In terms of the effects on location (i.e., the βs), inspection of Table 3 reveals that the same basic conclusions are found as in the proportional odds mixed model, although the estimates are appreciably smaller and p-values larger. In terms of the variance modeling, first, inspection of the BS variance effects indicates that males are considerably less heterogeneous as a group than females. This highly significant negative effect on sadness heterogeneity is observed for both models in Table 3. For the WS variance effects, difference between the two models of Table 3 emerge. The model without the random scale effect suggests that all of the covariates are significantly related to WS variation in sadness: smokers are more varied in their sadness responses, while males, loners, being alone, and smoking level are indicative of significantly less varied (i.e., more consistent) mood responses. However, the model that includes the random subject scale effect yields only a marginally significant result for smoking level (p < .09) and a non-significant result for the BS alone effect (p < .14). Additionally, the remaining variables have less significant effects in the model that includes random subject scale effects. As can be seen, a primary reason for this is that the standard errors for the WS variance effects are considerably larger in the model with random scale effects relative to the model without them. The model AIC value, in —2 log L metric, equals 44814 (without random scale effect) and 43322 (with random scale effect), supporting selection of the latter model.
Because of the focus on smoking in this study, it is particularly interesting to note that while being a smoker significantly increases the WS variance, the effect of smoking level (Propsmk) on WS variance is negative (though marginally significant in the random scale model). This suggests that while, overall, smokers are more varied in their responses, this variation diminishes to some degree as smoking level increases. In other words, it is the lower level smokers that are the most varied in their reported levels of sadness. This resonates with the hypothesis that smoking helps to regulate mood (Russell et al., 1974), and also the review of Parrott (2006), who indicated the need for research on mood vacillation and its relationship to nicotine dependency. To get a better sense of this, based on the WS estimates of these two variables, one can calculate the value of PropSmk that would be required to equalize the positive overall Smoker effect on WS variance. Namely, for the model without random scale effects, it is .325/.909 = .358, while in the model with random scale effects it is .371/1.116 = .332. In this dataset of 461 subjects, 234 subjects were classified as smokers in terms of the variable Smoker. Of these 234 subjects, the median value of PropSmk equaled .081, while the 90% percentile equaled .3, and the 95% percentile equaled .367. Thus, based on the model estimates and the percentiles of PropSmk, most smokers elicited more varied responses than non-smokers.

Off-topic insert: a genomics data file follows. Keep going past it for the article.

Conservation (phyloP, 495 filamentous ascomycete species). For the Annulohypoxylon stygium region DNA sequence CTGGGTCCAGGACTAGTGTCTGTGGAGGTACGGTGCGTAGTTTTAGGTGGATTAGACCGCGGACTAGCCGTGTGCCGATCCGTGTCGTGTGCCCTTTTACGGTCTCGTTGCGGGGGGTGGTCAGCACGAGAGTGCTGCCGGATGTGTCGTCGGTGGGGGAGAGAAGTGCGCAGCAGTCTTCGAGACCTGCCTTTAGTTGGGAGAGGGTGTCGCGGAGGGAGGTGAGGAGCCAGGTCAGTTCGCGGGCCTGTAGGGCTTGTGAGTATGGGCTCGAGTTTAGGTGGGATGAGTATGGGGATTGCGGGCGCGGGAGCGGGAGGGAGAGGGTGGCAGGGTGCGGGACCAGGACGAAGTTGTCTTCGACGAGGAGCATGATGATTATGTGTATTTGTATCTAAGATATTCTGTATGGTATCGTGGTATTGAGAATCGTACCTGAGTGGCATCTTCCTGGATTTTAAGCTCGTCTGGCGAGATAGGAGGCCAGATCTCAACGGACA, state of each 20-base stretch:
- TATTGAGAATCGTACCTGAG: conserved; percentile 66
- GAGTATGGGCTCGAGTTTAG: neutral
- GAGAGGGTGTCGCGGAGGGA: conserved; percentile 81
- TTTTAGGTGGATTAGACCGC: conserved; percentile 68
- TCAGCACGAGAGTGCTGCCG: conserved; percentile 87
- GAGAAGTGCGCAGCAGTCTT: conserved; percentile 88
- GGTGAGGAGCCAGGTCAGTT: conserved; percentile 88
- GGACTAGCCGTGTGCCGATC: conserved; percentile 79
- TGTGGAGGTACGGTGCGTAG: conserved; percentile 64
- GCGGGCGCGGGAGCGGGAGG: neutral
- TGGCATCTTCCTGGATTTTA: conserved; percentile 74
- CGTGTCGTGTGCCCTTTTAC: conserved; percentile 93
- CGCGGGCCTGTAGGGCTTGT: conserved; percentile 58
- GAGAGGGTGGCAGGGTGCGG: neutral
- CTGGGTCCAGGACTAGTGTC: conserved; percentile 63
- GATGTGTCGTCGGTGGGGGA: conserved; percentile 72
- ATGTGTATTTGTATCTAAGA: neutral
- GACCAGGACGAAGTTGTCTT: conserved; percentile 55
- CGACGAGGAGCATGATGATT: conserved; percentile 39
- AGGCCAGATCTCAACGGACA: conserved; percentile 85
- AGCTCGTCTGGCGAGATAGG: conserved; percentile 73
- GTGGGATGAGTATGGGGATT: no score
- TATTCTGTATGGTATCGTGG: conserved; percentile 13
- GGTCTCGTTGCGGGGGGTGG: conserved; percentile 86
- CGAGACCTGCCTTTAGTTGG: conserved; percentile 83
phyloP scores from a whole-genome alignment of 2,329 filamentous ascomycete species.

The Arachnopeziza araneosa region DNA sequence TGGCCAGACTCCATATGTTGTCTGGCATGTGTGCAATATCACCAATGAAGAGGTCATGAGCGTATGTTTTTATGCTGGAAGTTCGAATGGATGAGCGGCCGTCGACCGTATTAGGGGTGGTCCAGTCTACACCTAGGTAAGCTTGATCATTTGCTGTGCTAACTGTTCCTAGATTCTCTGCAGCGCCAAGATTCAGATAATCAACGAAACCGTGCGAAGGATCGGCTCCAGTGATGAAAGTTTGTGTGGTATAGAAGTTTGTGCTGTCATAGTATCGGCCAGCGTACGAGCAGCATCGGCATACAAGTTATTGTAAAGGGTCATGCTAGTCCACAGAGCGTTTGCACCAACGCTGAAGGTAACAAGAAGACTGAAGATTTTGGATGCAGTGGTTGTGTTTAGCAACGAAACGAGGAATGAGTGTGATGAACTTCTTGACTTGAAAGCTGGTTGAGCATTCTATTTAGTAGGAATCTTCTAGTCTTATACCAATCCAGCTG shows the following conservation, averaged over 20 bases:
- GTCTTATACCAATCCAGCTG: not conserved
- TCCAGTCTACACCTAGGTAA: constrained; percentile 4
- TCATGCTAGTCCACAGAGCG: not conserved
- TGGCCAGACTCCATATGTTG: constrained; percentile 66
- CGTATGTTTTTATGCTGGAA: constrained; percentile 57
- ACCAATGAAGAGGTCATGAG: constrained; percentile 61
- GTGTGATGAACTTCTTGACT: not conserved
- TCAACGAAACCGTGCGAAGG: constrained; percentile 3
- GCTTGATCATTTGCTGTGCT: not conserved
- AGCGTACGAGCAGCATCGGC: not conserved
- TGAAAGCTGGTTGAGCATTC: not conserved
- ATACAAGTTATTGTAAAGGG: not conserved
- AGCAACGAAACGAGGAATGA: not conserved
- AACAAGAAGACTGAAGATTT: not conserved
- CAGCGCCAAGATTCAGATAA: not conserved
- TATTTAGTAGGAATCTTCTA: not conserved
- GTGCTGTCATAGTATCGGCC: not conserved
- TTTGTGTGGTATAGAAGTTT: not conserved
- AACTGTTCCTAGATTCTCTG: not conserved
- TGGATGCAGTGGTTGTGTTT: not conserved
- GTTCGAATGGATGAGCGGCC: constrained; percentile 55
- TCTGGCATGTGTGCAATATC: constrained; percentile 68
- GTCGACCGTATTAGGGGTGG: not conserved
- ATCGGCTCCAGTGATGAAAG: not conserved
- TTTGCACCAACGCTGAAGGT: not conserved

Finally, as can be seen from Table 3, the random scale variance and covariance parameters are both highly significant. Thus, there is clear evidence that the WS variance varies across individuals, above and beyond the contribution of the covariates in the WS variance model. In other words, subjects differ in terms of their variation in sadness. The covariance parameter συω is estimated to be negative (and is highly significant). This suggests that subjects who are relatively high in terms of their mean sadness level are less varied across prompts in their sad responses.
This article has illustrated how mixed models can be used to model differences in variances, and not just means, across subject covariates. As such, these models can help to identify predictors of both within-subjects and between-subjects variation, and to test hypotheses about these variances. Additionally, by including a random subject effect on the WS variance, this model can examine the degree to which subjects are heterogeneous in terms of their variation on the outcome variable. Our example with sadness clearly shows that subjects are quite heterogeneous in terms of their mood variation, as one might expect.
More applications of this class of models clearly exist. For example, many questions of both normal development and the development of psychopathology address the issue of variability or stability in emotional responses to various situations and/or contexts. Often, a concern is with the range of responses an individual gives to a variety of stimuli or situations, and not just with the overall mean level of responsivity. These models also allow us to examine hypotheses about cross-situational consistency of responses as well.
In this paper, we have only considered the case of a single random subject effect for location. This could be generalized to allow multiple location random effects. For example, it is typical in longitudinal studies in which time is a factor, to consider a random subject intercept as well as random time trend parameters. However, for EMA data, there is not necessarily a notion that a person has some kind of systematic trend over the random prompts. In any case, the model could clearly be extended to allow multiple random location effects, and SAS PROC NLMIXED could still be used to estimate such a model.